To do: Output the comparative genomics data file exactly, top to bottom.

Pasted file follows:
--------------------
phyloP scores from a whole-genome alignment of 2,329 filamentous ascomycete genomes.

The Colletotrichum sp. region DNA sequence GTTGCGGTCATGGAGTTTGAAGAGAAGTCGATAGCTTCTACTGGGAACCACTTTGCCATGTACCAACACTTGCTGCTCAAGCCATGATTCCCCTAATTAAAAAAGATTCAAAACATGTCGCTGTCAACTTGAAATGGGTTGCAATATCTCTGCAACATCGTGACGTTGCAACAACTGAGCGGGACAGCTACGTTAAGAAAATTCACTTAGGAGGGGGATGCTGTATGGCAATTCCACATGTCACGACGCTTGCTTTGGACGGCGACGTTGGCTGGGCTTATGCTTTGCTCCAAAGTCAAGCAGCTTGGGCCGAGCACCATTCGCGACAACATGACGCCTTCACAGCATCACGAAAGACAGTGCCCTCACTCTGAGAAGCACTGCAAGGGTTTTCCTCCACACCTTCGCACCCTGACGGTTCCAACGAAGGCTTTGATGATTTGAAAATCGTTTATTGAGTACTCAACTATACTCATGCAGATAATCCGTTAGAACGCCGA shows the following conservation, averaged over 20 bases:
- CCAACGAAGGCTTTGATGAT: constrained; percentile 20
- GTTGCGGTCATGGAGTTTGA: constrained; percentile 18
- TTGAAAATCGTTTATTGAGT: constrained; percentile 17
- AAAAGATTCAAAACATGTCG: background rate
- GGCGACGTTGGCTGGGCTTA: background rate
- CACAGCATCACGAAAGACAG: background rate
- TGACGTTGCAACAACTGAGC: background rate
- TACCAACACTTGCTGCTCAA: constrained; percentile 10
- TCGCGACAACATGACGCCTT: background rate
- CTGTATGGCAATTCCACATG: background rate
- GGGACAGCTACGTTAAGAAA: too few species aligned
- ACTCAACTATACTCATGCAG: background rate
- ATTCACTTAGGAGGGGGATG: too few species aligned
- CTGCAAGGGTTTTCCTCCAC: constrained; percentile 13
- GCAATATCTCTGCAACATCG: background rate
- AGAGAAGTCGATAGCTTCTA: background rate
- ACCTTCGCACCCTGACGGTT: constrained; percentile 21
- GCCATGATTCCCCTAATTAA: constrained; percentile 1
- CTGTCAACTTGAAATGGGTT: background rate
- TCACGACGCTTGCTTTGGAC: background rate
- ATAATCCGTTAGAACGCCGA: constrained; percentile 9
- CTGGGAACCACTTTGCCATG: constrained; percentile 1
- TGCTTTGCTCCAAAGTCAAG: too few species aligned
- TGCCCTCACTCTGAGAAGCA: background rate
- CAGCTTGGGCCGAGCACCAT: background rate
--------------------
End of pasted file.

phyloP scores from a whole-genome alignment of 2,329 filamentous ascomycete genomes.

The Colletotrichum sp. region DNA sequence GTTGCGGTCATGGAGTTTGAAGAGAAGTCGATAGCTTCTACTGGGAACCACTTTGCCATGTACCAACACTTGCTGCTCAAGCCATGATTCCCCTAATTAAAAAAGATTCAAAACATGTCGCTGTCAACTTGAAATGGGTTGCAATATCTCTGCAACATCGTGACGTTGCAACAACTGAGCGGGACAGCTACGTTAAGAAAATTCACTTAGGAGGGGGATGCTGTATGGCAATTCCACATGTCACGACGCTTGCTTTGGACGGCGACGTTGGCTGGGCTTATGCTTTGCTCCAAAGTCAAGCAGCTTGGGCCGAGCACCATTCGCGACAACATGACGCCTTCACAGCATCACGAAAGACAGTGCCCTCACTCTGAGAAGCACTGCAAGGGTTTTCCTCCACACCTTCGCACCCTGACGGTTCCAACGAAGGCTTTGATGATTTGAAAATCGTTTATTGAGTACTCAACTATACTCATGCAGATAATCCGTTAGAACGCCGA shows the following conservation, averaged over 20 bases:
- CCAACGAAGGCTTTGATGAT: constrained; percentile 20
- GTTGCGGTCATGGAGTTTGA: constrained; percentile 18
- TTGAAAATCGTTTATTGAGT: constrained; percentile 17
- AAAAGATTCAAAACATGTCG: background rate
- GGCGACGTTGGCTGGGCTTA: background rate
- CACAGCATCACGAAAGACAG: background rate
- TGACGTTGCAACAACTGAGC: background rate
- TACCAACACTTGCTGCTCAA: constrained; percentile 10
- TCGCGACAACATGACGCCTT: background rate
- CTGTATGGCAATTCCACATG: background rate
- GGGACAGCTACGTTAAGAAA: too few species aligned
- ACTCAACTATACTCATGCAG: background rate
- ATTCACTTAGGAGGGGGATG: too few species aligned
- CTGCAAGGGTTTTCCTCCAC: constrained; percentile 13
- GCAATATCTCTGCAACATCG: background rate
- AGAGAAGTCGATAGCTTCTA: background rate
- ACCTTCGCACCCTGACGGTT: constrained; percentile 21
- GCCATGATTCCCCTAATTAA: constrained; percentile 1
- CTGTCAACTTGAAATGGGTT: background rate
- TCACGACGCTTGCTTTGGAC: background rate
- ATAATCCGTTAGAACGCCGA: constrained; percentile 9
- CTGGGAACCACTTTGCCATG: constrained; percentile 1
- TGCTTTGCTCCAAAGTCAAG: too few species aligned
- TGCCCTCACTCTGAGAAGCA: background rate
- CAGCTTGGGCCGAGCACCAT: background rate